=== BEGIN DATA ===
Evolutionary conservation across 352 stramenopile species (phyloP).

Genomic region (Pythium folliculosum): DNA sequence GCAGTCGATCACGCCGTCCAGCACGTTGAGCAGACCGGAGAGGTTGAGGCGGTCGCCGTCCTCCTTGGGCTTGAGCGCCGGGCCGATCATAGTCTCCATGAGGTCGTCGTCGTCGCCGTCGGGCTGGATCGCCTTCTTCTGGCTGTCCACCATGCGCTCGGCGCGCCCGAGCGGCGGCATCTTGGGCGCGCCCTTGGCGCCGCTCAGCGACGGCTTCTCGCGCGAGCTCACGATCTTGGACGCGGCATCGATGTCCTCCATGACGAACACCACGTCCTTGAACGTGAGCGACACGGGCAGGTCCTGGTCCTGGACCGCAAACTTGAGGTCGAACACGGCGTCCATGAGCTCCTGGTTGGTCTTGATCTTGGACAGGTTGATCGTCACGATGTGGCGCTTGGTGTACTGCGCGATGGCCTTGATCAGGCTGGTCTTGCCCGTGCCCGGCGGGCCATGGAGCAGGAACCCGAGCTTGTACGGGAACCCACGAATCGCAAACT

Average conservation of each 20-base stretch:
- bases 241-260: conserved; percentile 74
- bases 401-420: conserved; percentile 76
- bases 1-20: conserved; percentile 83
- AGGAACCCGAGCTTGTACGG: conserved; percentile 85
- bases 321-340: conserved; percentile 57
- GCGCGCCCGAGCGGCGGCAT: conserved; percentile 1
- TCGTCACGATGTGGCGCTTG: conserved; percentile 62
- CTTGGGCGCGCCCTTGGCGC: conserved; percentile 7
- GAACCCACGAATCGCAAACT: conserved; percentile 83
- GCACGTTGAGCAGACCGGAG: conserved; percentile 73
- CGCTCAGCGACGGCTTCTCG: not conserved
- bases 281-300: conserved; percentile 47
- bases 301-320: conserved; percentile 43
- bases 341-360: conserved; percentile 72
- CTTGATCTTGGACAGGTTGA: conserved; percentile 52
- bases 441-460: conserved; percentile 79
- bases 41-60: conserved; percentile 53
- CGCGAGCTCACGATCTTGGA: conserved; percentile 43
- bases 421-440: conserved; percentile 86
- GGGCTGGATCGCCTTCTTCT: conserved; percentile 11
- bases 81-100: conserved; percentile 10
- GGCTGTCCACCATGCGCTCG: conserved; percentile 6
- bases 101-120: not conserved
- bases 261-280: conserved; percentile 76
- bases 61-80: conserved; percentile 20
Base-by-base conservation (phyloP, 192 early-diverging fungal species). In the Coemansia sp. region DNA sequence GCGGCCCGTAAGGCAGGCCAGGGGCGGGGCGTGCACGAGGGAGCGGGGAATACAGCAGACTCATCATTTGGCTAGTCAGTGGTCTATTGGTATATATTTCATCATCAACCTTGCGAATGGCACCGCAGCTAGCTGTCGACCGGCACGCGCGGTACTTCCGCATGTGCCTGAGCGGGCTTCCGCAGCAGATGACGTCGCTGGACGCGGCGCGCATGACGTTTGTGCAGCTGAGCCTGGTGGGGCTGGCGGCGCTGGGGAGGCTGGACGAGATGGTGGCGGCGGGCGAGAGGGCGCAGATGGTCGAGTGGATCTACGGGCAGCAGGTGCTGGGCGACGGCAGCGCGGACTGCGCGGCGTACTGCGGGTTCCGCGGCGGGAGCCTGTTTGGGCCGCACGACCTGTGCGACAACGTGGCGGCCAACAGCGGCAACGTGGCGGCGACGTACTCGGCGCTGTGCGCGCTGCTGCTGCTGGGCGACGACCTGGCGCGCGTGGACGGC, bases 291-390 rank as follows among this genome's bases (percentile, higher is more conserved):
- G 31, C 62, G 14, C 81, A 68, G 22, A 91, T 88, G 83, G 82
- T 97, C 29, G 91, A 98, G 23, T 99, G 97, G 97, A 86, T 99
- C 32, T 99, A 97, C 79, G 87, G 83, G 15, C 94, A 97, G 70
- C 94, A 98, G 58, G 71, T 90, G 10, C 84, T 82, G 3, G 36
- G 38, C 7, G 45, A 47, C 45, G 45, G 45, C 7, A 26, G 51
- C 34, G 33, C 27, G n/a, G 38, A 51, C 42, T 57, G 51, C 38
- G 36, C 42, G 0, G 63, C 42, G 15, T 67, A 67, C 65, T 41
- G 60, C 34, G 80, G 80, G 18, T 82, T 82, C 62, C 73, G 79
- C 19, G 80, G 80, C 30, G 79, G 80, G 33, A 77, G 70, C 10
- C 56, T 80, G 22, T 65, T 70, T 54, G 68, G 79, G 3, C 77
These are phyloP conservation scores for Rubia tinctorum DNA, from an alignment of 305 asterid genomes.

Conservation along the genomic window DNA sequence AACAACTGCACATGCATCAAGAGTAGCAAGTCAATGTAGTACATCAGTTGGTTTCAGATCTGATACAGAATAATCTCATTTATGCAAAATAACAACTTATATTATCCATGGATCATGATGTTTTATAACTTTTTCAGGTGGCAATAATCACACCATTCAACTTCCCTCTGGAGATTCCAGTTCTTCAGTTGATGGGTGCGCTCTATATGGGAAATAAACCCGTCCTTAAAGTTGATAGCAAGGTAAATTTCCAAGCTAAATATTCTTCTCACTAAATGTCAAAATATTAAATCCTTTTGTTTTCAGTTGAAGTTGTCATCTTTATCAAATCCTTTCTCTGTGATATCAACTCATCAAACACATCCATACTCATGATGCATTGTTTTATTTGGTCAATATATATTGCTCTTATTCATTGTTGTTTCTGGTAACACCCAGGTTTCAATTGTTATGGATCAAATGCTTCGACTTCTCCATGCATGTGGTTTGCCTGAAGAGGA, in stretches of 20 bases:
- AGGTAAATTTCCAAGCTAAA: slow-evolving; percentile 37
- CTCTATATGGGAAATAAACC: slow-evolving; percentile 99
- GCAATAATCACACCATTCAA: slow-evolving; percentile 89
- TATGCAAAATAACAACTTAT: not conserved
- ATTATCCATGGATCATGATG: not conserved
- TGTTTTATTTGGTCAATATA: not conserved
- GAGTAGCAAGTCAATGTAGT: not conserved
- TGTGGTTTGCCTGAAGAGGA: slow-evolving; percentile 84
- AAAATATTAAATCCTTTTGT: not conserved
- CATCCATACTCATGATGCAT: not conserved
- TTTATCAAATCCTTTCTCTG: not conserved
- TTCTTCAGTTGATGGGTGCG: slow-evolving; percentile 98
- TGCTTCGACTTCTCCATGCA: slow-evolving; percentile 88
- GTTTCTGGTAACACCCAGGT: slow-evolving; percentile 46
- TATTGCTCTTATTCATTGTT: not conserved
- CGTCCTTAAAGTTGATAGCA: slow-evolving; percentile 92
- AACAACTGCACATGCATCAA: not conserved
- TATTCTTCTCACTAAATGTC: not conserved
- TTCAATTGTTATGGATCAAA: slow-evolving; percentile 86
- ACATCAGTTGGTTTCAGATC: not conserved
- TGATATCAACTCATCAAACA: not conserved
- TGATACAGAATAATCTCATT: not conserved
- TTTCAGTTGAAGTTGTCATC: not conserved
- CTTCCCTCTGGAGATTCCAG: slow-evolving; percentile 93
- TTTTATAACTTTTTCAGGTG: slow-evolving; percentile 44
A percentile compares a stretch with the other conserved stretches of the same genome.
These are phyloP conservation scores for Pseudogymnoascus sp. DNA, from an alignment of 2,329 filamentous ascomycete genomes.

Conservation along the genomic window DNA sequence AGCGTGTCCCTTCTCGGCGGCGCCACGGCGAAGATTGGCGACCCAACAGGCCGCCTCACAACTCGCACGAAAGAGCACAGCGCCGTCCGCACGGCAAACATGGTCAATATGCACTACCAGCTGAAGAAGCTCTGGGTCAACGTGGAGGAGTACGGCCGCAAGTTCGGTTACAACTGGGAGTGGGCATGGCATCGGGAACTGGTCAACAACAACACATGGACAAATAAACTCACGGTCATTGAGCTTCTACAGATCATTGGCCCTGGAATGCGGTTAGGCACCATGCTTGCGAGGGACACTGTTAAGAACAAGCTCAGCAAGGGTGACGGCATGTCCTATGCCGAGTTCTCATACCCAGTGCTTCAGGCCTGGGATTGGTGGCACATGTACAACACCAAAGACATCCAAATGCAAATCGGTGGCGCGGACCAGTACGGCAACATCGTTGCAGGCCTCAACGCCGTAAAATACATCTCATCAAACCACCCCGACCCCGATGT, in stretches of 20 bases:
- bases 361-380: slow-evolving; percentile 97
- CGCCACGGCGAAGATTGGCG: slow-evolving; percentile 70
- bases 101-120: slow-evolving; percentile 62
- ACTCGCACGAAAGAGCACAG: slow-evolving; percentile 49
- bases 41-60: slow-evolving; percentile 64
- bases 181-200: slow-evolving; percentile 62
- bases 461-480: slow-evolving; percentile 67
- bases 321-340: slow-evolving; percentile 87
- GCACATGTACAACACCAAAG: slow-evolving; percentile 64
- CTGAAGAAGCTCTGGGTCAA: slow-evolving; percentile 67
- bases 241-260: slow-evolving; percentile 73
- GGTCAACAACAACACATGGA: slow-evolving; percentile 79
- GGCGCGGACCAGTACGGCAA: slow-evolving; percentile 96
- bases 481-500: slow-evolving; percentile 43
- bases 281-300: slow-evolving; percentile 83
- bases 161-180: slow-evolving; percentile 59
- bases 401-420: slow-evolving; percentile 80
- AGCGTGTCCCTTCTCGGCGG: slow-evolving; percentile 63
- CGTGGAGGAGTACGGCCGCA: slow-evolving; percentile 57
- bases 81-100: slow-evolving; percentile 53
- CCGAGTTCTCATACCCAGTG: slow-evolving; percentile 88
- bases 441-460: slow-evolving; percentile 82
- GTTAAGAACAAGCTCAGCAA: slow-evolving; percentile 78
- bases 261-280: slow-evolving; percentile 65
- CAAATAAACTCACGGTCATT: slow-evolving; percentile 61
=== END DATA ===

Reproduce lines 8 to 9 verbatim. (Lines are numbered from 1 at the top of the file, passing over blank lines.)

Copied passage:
- bases 321-340: conserved; percentile 57
- GCGCGCCCGAGCGGCGGCAT: conserved; percentile 1